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Dryad

Prior parental experience attenuates hormonal stress responses and alters hippocampal glucocorticoid receptors in biparental rock doves

Cite this dataset

Farrar, Victoria; Morales Gallardo, Jaime; Calisi Rodríguez, Rebecca M. (2022). Prior parental experience attenuates hormonal stress responses and alters hippocampal glucocorticoid receptors in biparental rock doves [Dataset]. Dryad. https://doi.org/10.25338/B8KK91

Abstract

In the face of challenges, animals must balance investments in reproductive effort versus their own survival. Physiologically, this tradeoff may be mediated by glucocorticoid release by the hypothalamic-pituitary-adrenal (HPA) axis and prolactin release from the pituitary to maintain parental care. The degree to which animals react to and recover from stressors likely affects maintenance of parental behavior and ultimately, fitness. However, less is known about how gaining parental experience may alter hormonal stress responses and their underlying neuroendocrine mechanisms. To address this gap, we measured the corticosterone (CORT) and prolactin (PRL) stress response in both sexes of the biparental rock dove (Columba livia) that had never raised chicks versus birds that had fledged at least one chick. We measured both CORT and PRL at baseline and after an acute stressor (30 minutes restraint). We also measured negative feedback ability by administering dexamethasone, a synthetic glucocorticoid that suppresses CORT release, and measured CORT and PRL after 60 minutes. All hormones we measured when birds were not actively nesting to assess whether effects of parental experience extend beyond the breeding bout. Experienced birds had lower stress-induced and negative-feedback CORT, and higher stress-induced PRL than inexperienced birds. In a separate experiment, we measured glucocorticoid receptor subtype expression in the hippocampus, a key site of negative feedback regulation. Experienced birds expressed higher glucocorticoid receptors than inexperienced controls, which may mediate their ability to attenuate CORT release. Together, these results shed light on potential mechanisms by which gaining experience may improve parental performance and fitness.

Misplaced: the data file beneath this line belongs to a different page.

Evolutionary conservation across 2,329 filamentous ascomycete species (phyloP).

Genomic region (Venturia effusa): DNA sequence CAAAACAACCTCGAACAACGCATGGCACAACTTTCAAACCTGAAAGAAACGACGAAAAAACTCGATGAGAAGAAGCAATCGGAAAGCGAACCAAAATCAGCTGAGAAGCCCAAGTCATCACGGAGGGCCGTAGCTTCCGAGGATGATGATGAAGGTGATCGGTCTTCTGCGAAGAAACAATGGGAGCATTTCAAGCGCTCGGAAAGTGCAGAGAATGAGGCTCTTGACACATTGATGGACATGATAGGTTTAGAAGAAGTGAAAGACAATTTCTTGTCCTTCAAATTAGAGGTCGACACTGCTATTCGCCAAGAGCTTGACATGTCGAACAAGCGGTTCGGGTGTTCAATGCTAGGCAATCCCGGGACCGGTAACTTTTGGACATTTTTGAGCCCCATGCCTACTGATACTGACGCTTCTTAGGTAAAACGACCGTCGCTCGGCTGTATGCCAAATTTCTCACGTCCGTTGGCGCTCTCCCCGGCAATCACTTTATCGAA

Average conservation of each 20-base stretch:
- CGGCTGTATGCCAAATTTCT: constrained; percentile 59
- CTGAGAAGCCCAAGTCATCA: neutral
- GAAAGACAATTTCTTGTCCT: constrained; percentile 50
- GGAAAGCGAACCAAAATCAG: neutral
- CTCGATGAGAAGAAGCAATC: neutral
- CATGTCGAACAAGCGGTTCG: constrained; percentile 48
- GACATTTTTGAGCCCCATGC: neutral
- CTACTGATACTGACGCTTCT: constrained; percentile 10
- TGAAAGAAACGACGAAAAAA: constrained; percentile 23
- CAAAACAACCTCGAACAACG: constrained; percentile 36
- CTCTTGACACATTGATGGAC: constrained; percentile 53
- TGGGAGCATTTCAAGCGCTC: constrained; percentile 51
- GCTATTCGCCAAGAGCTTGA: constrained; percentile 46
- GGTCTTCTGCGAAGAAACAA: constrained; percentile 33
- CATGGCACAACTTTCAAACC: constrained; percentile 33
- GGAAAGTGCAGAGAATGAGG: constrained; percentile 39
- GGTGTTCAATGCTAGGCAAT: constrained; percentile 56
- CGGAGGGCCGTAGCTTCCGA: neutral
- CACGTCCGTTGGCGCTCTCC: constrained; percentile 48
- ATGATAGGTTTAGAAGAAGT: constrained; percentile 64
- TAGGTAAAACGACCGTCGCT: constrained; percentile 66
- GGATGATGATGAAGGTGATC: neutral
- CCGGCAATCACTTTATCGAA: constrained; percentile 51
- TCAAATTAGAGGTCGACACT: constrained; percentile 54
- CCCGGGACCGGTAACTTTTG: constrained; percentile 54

Methods

This dataset includes plasma hormone data collected before and after a classic restraint-stressor in captive rock doves (Columba livia), with information on baseline, stress-induced, and negative feedback/recovery levels of corticosterone (CORT) and prolactin. Additionally, there is a dataset on gene expression of glucocorticoid and mineralocorticoid hormone receptors measured in hippocampi microdissected from brain tissue. 

Funding

National Science Foundation, Award: 1846381

Society for Integrative and Comparative Biology

Animal Behavior Society

Society for Integrative and Comparative Biology